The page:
One of the most common tunes to learn when first beginning your jazz-guitar journey is Summertime. A classic jazz standard, this tune is not only important to learn, but fun to play both at home and in jam situations.
When learning how to play this tune, we will learn the basic chord shapes but often hit a wall in regards to how to turn these shapes into a comping pattern that sounds good and engages the other people we’re jamming with.
To help you get over this hump in the woodshed, here is a sample Summertime guitar chord study that you can learn in the practice room and use as a template to create your own cool-sounding comping ideas over this important jazz standard.
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What’s In This Study?
I have labeled each of the chord shapes and concepts I’ve used to build the chord study in the music below. To help you review these concepts, or get your head around them if they’re new, here is a brief explanation of each of the chord concepts that you will find in this chord study.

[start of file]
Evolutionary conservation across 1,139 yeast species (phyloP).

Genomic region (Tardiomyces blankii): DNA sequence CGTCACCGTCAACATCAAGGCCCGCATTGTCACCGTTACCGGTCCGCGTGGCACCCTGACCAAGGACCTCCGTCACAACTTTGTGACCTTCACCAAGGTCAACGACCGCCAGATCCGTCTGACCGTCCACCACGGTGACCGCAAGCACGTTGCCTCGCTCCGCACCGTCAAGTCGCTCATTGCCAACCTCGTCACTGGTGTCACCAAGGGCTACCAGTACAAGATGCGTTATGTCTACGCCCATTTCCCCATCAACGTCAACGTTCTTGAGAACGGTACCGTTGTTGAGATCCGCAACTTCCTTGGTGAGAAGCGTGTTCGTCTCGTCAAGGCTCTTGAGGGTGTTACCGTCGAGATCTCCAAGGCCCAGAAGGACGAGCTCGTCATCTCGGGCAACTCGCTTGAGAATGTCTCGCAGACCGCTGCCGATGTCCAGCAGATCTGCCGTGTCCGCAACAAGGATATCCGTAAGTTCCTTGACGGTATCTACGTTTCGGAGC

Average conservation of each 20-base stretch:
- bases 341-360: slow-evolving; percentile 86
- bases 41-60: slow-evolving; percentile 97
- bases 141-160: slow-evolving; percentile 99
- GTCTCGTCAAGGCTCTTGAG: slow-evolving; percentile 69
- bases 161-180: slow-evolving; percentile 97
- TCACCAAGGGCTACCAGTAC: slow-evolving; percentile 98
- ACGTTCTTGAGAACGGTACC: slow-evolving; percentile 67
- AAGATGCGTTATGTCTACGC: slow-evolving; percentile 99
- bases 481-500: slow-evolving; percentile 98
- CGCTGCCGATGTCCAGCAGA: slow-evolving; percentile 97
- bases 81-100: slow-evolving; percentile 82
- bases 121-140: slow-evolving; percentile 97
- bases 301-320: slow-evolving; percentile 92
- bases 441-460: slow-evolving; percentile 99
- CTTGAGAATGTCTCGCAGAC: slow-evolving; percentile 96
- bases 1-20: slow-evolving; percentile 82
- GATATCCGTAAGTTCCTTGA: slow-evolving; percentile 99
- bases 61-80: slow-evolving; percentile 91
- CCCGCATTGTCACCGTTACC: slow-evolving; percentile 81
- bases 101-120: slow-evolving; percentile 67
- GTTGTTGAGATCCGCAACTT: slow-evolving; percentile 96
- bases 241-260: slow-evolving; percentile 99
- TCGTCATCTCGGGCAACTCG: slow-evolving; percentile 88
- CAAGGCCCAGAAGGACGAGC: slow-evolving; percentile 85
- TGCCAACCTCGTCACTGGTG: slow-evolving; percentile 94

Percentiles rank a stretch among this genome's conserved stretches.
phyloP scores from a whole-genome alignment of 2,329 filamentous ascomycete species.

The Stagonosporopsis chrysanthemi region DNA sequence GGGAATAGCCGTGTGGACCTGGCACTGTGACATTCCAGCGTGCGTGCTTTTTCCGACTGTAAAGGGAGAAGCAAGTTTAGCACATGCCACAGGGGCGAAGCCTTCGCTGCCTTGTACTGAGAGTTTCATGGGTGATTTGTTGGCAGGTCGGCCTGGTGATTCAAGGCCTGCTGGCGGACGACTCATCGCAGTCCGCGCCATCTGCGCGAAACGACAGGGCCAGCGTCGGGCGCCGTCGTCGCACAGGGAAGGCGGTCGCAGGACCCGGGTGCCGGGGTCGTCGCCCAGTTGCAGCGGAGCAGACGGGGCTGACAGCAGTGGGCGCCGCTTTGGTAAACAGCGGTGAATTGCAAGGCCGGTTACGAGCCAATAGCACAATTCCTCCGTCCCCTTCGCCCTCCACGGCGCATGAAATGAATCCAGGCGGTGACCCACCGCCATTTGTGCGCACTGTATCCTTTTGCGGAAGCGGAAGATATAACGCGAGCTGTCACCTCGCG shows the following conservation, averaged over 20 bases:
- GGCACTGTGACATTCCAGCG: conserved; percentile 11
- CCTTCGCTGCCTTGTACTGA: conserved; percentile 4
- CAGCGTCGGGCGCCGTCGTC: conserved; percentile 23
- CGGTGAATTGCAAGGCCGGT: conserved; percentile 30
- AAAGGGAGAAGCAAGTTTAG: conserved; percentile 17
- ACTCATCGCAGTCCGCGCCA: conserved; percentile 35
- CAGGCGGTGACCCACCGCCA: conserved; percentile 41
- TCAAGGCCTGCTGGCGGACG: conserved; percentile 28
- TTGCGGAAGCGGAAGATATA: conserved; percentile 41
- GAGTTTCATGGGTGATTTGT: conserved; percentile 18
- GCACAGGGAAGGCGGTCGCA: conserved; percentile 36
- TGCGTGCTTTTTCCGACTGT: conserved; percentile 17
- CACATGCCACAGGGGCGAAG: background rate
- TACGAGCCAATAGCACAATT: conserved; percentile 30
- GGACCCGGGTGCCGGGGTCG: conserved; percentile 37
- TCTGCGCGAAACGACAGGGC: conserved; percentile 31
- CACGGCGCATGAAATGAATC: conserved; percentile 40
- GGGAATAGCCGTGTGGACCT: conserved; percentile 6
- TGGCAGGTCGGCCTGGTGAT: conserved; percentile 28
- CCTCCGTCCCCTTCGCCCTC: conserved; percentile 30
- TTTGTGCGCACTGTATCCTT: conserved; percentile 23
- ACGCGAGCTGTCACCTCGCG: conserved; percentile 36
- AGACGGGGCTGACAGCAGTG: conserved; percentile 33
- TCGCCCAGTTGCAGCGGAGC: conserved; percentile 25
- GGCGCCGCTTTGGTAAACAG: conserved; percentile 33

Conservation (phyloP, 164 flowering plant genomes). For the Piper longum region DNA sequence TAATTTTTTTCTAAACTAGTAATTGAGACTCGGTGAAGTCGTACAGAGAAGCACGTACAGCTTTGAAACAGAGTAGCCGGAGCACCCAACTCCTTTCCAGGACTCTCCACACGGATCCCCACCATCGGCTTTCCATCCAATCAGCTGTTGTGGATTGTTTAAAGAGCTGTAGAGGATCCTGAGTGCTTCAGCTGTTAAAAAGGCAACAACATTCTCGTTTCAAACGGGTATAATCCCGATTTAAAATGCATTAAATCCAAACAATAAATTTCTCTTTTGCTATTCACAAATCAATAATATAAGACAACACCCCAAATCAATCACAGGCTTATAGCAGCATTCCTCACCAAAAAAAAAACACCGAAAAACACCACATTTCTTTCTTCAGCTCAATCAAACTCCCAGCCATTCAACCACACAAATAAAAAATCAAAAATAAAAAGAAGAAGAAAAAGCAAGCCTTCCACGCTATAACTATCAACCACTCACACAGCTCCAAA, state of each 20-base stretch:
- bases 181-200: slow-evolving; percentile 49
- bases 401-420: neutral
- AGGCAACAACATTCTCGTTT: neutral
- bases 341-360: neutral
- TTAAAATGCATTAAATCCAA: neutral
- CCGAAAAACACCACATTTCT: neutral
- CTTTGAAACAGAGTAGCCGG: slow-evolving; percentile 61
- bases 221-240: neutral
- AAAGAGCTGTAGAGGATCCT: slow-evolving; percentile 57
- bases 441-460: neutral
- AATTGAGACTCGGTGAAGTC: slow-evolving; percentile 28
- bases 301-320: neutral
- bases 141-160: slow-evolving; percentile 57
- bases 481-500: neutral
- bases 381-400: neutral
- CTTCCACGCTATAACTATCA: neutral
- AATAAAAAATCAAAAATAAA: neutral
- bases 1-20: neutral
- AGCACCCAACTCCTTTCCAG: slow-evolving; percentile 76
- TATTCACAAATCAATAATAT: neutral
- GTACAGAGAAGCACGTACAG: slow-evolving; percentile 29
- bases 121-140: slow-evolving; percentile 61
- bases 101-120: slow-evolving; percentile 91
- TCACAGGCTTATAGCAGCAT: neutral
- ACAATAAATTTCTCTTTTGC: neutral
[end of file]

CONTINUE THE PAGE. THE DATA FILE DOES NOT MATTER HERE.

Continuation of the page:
So What Chords – These chords come from the opening melody to Miles Davis’ tune So What. They are two m7 chords a tone apart, Dm7-Em7, and are built by stacking 4th intervals together except the final interval, which is a 3rd.
Drop 2 Chords – Drop 2 chords are commonly used jazz chords that are built with the root-position interval structure Root-5th-7th-3rd, with all inversions built progressively from there.
4th Chords – Quartal chords are built by stacking 2 or more notes using 4th intervals that are diatonic to the underlying chord or key.
3 to 9 Chords – These are chords that replace the root with the 9th of the chord, producing the interval structure 3-5-7-9, rather than the normally heard 1-3-5-7.
7b9 Dim7 Chords – When playing over 7b9 chords or 7alt chords, you can outline a 7b9 sound by playing a dim7 chord from the b9, 3rd, 5th or b7th of the underlying chord.
Triads – Triads in this context refer to the 3rd, 5th and 7th of the underlying chord. When you take away the root of any chord, you end up with a triad, which is smaller and easier to move around the fretboard in your jazz guitar comping ideas.
Shells – Shell chords are three-note chords that combine triads, as you just learned, and other non-root three-note chords such as the 3-b7-b9 chord used over the A7alt shape in the example below.
Summertime Guitar Chord Study
Summertime Backing Track
To help you practice this chord study, here is a short backing track using only Bass and Drums that you can play this chord study with, as well as practice your Summertime comping and chord soloing ideas in the practice room.
Do you have any questions about this Summertime guitar chord study? Post your thoughts in the comments section below.